Friday, September 22, 2006

Happy Rosh Hashanah, Sen. Allen

It's certainly been a confounding week for Sen. George Allen (R-VA).

Allen confirmed that his maternal grandfather, Felix Lumbroso, an Italian businessman jailed by the Nazis in North Africa, was Jewish. He then followed that by noting that while he took "great pride" in his newly discovered ancestry: "I still had a ham sandwich for lunch. And my mother made great pork chops," a comment that some found insensitive to Jews, and others found simply odd.

"From a Jewish perspective, he is as Jewish . . . as I am," Rabbi Tzvi Weinreb, executive vice president of the Orthodox Union, the largest association of Orthodox synagogues in the United States, told the Washington Post.

As the Post noted: "Why should anyone be offended upon being asked if he or she has Jewish ancestry? Does acting huffy in response to such a question (as Allen did when first asked, during a debate this week) imply that one believes there is something wrong with being Jewish? Or did Allen think that the questioner was implying that there was something wrong with being Jewish, since the questioner brought it up just after asking how he had learned the French slur "macaca," which some have suggested could have come from his mother, who was raised in French-speaking Tunisia, and who was, as it turns out, born Jewish . . . ? Oy."

Like I said, it's been a confounding week.

As Jews worldwide -- myself included -- prepare tonight for Rosh Hashanah, we hope for a Happy New Year or a Sweet New Year. (Rosh Hashanah meals often include apples and honey, to symbolize a "sweet new year.")

Regardless of whether he prevails over Democrat Jim Webb this November, or succumbs because of "macaca" and other issues, perhaps Allen can have a Sweet New Year as he incorporates his newfound knowledge into his 54-year-old "good ol' boy" soul. (Or at least he can learn to make better quips.)

Happy Rosh Hashanah, Sen. Allen.

11 Comments:

Anonymous trinity said...

I don't understand why Allen's religion, or that of his ancesters, would be made into an issue by the media in the first place.

It was an inappropriate question for that individual to have asked, and it begs the question of what her motive might have been in asking it.

Of course, to see the media, including JABBS, turn the issue into an attack upon Sen. Allen is not only regrettable, but quite predictable as well.

2:18 PM  
Anonymous JustWondering said...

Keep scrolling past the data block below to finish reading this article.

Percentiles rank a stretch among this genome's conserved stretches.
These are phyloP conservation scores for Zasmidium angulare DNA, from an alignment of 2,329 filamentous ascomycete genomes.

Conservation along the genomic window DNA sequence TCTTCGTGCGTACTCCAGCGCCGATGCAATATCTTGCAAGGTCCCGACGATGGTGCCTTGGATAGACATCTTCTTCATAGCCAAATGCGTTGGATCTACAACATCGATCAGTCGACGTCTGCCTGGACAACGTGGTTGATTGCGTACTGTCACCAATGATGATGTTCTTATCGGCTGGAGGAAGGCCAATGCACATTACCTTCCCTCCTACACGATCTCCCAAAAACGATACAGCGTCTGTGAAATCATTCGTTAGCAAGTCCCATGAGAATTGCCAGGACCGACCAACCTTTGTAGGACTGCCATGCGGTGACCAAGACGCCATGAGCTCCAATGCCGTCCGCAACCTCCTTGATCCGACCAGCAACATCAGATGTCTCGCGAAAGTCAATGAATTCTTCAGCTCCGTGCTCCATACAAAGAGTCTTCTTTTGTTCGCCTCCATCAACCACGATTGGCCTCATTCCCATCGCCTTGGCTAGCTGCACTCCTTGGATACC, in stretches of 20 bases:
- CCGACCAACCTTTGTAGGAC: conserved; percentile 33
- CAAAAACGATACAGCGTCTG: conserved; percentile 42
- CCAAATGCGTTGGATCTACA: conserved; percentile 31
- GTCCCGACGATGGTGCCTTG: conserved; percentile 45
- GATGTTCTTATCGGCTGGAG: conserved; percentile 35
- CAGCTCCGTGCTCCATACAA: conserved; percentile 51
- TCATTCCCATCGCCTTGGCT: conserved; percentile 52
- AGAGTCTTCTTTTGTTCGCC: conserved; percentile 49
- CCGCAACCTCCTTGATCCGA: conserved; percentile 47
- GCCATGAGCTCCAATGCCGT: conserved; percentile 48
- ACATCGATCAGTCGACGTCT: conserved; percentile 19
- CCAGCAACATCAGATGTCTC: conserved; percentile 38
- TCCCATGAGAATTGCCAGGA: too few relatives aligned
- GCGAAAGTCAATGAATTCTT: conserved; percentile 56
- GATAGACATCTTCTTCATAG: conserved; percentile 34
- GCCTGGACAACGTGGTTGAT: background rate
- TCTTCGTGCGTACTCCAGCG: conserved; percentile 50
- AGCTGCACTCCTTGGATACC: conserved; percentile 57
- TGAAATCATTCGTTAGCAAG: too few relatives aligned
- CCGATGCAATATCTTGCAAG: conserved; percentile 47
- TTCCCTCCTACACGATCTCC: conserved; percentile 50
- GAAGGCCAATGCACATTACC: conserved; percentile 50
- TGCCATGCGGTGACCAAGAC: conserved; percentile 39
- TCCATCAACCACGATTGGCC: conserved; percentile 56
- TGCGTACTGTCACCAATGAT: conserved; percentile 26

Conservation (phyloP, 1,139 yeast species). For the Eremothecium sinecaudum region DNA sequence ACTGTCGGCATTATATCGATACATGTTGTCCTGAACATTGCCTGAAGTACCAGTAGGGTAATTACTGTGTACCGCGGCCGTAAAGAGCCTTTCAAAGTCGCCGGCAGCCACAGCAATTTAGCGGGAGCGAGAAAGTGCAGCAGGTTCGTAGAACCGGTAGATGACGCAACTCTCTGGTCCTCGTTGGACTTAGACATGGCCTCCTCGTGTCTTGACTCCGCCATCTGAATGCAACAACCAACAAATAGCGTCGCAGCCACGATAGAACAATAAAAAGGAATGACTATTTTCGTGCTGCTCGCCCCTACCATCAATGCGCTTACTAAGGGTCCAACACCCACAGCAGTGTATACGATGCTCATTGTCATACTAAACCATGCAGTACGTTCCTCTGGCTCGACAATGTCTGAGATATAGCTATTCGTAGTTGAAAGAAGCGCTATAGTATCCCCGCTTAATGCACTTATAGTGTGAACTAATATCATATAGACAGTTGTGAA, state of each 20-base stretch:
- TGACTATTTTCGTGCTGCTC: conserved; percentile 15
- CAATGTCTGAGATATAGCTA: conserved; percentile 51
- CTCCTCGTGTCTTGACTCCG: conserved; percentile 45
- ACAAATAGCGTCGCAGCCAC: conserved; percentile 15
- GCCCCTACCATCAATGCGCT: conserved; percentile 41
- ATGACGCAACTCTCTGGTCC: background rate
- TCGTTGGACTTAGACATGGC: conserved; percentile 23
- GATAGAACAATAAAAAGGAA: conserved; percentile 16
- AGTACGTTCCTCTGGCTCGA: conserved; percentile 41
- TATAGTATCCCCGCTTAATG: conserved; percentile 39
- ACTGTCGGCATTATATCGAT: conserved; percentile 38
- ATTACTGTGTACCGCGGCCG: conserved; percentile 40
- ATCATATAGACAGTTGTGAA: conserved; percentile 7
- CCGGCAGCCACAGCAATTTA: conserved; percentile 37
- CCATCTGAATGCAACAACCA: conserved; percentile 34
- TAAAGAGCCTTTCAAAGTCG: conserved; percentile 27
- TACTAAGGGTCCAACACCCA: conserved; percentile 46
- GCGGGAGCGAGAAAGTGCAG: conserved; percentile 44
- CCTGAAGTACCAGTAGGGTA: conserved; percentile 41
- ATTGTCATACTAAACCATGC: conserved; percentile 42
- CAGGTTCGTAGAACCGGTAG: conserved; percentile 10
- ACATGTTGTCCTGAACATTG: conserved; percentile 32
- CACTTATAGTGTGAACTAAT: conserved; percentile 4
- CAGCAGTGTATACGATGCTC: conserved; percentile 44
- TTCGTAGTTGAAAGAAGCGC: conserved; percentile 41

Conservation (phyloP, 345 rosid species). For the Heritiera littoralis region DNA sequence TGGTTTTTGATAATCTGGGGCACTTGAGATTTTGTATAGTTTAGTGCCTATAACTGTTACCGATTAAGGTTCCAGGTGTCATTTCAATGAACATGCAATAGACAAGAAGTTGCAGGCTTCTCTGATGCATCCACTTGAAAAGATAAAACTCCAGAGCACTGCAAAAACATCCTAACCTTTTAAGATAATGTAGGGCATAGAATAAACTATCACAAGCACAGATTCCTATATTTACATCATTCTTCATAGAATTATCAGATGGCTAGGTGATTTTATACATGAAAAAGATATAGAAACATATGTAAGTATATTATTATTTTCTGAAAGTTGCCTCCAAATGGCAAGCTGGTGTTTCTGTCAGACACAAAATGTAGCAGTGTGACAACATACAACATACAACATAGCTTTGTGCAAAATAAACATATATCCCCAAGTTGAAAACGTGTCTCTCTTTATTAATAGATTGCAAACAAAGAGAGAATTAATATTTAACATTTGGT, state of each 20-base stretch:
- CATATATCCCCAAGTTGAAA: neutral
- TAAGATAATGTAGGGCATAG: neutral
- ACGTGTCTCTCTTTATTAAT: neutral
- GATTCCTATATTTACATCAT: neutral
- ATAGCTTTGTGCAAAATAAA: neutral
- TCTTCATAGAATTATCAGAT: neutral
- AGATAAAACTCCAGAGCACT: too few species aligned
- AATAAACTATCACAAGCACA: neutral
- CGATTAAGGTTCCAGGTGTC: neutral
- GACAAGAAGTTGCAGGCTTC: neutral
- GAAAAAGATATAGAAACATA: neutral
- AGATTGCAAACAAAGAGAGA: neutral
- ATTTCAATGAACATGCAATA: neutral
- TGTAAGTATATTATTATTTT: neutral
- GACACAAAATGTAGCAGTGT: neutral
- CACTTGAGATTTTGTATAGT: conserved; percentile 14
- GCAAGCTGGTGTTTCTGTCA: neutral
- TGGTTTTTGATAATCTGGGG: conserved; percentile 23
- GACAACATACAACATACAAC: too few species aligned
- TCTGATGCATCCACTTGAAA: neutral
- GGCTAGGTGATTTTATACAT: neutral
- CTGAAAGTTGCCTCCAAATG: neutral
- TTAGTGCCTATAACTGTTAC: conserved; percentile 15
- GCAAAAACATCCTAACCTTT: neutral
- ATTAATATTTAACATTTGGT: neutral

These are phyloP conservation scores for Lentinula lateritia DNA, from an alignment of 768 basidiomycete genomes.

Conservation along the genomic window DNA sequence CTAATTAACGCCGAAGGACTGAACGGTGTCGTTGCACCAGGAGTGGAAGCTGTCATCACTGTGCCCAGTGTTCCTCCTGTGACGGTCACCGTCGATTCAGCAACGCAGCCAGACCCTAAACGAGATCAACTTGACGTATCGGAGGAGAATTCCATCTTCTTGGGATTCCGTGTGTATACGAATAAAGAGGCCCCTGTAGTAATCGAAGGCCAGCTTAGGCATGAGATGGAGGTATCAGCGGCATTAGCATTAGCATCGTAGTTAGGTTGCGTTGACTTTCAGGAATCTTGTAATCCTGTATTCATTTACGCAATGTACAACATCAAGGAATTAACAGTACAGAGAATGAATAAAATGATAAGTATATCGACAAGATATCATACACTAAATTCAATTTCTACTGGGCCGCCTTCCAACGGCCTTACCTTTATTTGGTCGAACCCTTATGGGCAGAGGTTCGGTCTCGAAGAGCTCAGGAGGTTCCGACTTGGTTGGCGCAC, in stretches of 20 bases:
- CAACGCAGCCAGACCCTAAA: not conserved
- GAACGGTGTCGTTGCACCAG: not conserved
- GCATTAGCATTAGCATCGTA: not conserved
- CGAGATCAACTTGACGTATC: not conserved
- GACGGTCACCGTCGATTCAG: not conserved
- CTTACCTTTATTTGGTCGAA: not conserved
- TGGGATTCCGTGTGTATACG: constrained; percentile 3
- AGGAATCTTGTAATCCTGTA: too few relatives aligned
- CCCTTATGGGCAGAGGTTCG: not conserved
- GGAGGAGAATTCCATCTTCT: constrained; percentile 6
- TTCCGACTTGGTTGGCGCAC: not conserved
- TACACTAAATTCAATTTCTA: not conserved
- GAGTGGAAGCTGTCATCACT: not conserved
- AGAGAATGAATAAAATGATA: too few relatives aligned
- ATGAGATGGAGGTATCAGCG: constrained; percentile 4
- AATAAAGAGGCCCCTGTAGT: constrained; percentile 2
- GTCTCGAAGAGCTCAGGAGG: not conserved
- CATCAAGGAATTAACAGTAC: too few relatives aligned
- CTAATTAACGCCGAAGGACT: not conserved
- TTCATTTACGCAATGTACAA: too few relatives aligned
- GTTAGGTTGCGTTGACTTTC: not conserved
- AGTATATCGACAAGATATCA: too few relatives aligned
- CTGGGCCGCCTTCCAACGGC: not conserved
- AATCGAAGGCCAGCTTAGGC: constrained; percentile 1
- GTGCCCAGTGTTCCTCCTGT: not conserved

Do you plan to donate the same amount of blog space to the candidate from Minnesota, who just happens to be Moslem, and question his Moslem ancestry?

3:16 PM  
Anonymous Anonymous said...

It's clearly not his religion that's the issue. That's just a diversionary tactic by the fringe right.


The issue is how Allen has dealt with his newfound knoweldge. Poorly.

Maybe the issue is too subtle for the brainwashed Levinites among us?

4:11 PM  
Anonymous trinity said...

JustWondering said...
"Do you plan to donate the same amount of blog space to the candidate from Minnesota, who just happens to be Moslem, and question his Moslem ancestry?"


I guess that's a fair question, JW. I had heard that Keith Ellison, a Muslim, just won the Democratic primary in Minnesota, but other than that, I didn't know anything about the man.

On the face of it, the fact that an American Muslim is running for national office would not upset me. I guess that's because I would assume, or at least hope, that he is a moderate Muslim, and not some sort of dangerous extremist. I do admit though, that if he were of the latter persuasion, I most certainly would have a slight problem with it. Wouldn't you?

In any case, your question prompted me to do some on-line research. You asked about the man's "ancestry". I can't really comment on that, since I do not know what his ancestry is. What I did discover was that he converted to Islam when he was 19 years old.

Also, it appears that his religion has become a campaign issue in his race for the U.S. House seat, but probably more because of his "brief" (18 mos) association with the Nation of Islam, and some editorials he wrote under the names Keith X Ellison and Keith Ellison-Muhammed during his college days.